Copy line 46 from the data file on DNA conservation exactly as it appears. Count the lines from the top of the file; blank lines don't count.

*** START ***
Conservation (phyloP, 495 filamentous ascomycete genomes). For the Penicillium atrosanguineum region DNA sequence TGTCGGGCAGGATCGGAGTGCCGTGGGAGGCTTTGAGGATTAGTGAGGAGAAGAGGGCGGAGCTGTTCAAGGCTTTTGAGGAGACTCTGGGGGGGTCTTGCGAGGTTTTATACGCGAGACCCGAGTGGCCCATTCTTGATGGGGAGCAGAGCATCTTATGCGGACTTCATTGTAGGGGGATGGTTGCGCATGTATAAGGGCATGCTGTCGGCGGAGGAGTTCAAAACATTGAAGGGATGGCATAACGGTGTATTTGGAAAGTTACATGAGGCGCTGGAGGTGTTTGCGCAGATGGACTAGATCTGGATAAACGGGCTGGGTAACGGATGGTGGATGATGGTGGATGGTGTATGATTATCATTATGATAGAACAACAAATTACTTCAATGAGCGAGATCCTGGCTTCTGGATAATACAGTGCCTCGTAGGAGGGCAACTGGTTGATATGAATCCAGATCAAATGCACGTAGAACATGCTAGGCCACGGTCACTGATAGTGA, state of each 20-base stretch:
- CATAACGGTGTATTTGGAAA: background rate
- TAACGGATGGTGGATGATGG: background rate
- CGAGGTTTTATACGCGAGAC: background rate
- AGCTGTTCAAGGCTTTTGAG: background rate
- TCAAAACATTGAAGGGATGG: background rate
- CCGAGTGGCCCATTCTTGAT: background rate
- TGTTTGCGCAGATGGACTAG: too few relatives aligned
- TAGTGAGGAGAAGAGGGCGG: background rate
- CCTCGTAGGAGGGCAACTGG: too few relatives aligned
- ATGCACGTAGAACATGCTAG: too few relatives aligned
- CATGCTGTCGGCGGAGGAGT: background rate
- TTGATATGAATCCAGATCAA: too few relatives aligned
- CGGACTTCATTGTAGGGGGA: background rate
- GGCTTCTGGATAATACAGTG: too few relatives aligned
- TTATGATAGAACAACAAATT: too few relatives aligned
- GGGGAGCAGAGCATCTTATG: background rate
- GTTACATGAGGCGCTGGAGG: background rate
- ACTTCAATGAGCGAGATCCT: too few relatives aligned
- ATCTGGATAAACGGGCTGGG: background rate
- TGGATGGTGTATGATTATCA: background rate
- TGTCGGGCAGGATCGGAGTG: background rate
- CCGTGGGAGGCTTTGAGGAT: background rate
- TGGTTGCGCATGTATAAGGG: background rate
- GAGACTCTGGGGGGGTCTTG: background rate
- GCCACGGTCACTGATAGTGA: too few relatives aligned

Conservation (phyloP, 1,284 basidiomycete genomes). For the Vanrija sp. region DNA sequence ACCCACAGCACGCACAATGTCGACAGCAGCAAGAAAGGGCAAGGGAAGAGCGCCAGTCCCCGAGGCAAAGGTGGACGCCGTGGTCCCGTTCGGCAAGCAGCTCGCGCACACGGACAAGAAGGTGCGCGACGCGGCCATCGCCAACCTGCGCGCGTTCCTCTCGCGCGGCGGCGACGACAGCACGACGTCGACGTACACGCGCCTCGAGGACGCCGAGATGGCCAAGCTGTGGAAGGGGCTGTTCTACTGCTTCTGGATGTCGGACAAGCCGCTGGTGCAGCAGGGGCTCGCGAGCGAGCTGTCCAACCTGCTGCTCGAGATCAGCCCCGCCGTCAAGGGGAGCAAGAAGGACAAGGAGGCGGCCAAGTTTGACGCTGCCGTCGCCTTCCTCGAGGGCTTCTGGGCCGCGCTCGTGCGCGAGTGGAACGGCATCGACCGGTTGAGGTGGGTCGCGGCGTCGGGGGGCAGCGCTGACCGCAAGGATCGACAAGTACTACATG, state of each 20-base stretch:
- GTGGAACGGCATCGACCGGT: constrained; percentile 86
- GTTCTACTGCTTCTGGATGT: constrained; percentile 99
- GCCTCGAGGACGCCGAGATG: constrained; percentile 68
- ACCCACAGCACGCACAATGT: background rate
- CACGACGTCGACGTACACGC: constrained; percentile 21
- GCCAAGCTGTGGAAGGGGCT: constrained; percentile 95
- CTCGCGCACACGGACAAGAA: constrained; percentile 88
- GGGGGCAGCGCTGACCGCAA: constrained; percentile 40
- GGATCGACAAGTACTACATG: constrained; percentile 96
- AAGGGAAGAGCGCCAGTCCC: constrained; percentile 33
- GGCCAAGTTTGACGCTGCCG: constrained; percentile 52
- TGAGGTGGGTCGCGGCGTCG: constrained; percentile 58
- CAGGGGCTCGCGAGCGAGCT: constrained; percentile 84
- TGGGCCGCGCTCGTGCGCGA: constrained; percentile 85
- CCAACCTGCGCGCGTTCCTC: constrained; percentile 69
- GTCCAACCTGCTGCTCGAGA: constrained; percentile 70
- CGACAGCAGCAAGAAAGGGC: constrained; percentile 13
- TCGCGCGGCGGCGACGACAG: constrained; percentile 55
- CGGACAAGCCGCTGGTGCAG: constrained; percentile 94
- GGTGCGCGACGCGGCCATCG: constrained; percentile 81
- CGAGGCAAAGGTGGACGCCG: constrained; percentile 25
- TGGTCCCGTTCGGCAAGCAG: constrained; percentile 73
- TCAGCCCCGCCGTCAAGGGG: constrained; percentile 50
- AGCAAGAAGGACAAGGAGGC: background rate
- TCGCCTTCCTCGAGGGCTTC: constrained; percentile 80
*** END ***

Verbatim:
- CGGACAAGCCGCTGGTGCAG: constrained; percentile 94